The CP man said that the ‘Go Gota Home’ campaign completed 28 days on Thursday whereas the ‘Go Mahinda Home’ campaign reached 10th day. Against the backdrop of police tear gas attacks on protesters, mostly members of the Frontline Socialist Party (FSP) on Thursday late evening, they have put up another protest site near Polduwa junction, Gunasekera said. They would continue to receive wide public support if the government failed to address the economic issue expeditiously, the ex-MP said, drawing the government attention to the growing public discontent.

Despite assurances given by the Presidential Media Division (PMD) early this week, the government could not prevent countrywide strike with all key public sector services joining the campaign. Unfortunately, the government was still struggling to settle issues within the SLPP and save Premier Mahinda Rajapaksa’s position at any cost much to the disappointment of the vast majority of those who voted for the SLPP at the 2019 presidential and 2020 parliamentary polls.

The outspoken CP veteran reiterated that the incumbent Cabinet including the Prime Minister should quit now to facilitate a consensus among all stakeholders. Noting even Dullas Alahapperuma, MP, quite politely asked for the entire Cabinet-of-Ministers to resign, ex-MP Gunasekera said unless political parties represented in Parliament restored much needed stability the country could not expect the International Monetary Fund (IMF) to proceed with negotiations.

Gunasekera said that long suppressed public anger exploded at President Gotabaya Rajapaksa’s private residence at the Pengiriwatte Road, Mirihana, on March 31. That was followed by the countrywide protest on April 03 and then they launched the ‘Go Gota Home’ protest on April 09, the former MP said.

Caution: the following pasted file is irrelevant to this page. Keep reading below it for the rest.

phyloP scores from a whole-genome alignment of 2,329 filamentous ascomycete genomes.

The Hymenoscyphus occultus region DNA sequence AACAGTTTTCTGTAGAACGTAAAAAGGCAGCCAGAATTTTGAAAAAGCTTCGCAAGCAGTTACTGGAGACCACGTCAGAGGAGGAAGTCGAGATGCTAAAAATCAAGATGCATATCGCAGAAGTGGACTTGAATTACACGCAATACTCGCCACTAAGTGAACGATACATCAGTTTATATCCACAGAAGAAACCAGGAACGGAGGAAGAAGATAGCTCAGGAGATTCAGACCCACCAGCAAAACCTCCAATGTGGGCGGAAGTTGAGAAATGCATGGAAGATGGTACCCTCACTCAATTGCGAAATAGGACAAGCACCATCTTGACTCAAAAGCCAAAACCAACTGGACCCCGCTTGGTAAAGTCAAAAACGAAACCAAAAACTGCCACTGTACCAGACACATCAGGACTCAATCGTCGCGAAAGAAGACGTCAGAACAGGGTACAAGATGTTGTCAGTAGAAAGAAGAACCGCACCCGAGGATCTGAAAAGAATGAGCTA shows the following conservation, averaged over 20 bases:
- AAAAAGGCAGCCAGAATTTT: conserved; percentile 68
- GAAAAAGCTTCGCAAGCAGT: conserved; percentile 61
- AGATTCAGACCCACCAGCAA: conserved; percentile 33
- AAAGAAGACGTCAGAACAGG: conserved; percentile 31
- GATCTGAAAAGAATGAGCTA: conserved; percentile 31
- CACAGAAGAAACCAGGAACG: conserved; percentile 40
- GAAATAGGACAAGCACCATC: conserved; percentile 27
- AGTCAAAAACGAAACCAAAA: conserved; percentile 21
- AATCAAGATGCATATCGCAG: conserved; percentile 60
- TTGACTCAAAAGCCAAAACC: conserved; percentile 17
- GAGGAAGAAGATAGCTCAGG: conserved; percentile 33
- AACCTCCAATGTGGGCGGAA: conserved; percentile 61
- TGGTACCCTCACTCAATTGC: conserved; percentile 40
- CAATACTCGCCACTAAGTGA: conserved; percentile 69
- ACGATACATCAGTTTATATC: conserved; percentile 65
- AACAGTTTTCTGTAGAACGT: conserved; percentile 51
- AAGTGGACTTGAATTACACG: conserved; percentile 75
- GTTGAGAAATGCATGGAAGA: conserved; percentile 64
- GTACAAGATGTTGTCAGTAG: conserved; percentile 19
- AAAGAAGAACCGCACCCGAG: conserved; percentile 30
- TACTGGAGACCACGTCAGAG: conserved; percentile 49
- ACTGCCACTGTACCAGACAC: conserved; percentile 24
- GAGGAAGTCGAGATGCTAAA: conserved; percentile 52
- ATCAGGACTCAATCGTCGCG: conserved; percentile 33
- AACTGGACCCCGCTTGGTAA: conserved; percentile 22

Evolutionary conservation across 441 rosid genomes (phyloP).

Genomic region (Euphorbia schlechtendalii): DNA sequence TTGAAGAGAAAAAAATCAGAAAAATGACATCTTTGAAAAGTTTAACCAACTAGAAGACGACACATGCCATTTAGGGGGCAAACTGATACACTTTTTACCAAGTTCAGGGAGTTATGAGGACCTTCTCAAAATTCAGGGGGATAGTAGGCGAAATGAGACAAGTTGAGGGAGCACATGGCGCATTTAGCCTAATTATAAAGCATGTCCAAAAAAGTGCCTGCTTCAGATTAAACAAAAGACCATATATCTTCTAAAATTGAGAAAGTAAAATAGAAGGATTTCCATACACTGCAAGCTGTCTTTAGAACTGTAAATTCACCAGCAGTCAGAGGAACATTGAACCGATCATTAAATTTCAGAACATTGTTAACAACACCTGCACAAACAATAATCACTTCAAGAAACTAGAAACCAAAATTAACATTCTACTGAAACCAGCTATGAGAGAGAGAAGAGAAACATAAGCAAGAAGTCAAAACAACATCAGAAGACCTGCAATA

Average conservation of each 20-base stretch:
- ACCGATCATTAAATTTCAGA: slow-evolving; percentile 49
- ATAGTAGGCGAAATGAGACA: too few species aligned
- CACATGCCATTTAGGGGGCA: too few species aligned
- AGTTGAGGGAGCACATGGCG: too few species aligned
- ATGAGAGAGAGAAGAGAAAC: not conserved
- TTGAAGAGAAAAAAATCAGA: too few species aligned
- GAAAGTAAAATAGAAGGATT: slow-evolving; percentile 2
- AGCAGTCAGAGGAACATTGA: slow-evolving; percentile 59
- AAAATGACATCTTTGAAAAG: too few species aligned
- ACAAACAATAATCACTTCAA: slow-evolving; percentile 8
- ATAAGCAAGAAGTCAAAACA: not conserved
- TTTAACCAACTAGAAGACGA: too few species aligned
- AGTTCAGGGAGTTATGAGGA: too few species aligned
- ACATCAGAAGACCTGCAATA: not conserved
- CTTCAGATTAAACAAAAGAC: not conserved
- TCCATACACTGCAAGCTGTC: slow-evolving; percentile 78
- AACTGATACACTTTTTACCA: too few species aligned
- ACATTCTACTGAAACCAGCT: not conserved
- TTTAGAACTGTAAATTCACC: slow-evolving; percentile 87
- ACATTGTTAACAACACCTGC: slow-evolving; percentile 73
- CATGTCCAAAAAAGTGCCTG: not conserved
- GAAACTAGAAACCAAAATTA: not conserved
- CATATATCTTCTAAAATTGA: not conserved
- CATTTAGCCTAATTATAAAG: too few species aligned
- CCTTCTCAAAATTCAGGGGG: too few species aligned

It would be pertinent to ask whether the government had taken tangible measures to address the issues raised by the Opposition as well as the public against the backdrop of the worst ever economic crisis experienced by Sri Lanka, Gunasekera said.

Asked whether he had an opportunity to advise the SLPP seniors, Gunasekera said that they were in no mood to listen or to engage in a dialogue. Instead, they continued to pursue the same old strategies that might not be relevant in the current situation, the former Minister said.

Gunasekera said that it would be a mistake for the SLPP grandees to think the re-election of Ranjith Siyambalapitiya meant the rebel SLPP group had given up their struggle. That was not so, the former Minister said, urging the government to address the issues at hand or face the consequences.

Continue Reading
Click to comment

Leave a Reply

Your email address will not be published. Required fields are marked *


Wide ranging rackets benefiting CEB engineers



By Ifham Nizam

The Ceylon Electricity Board implements most of its power transmission and distribution infrastructure development projects like the construction of new transmission lines, transmission and distribution substations, etc., using loan funds obtained from international lending agencies such as the Asian Development Bank (ADB) and Japan International Cooperation Agency (JICA).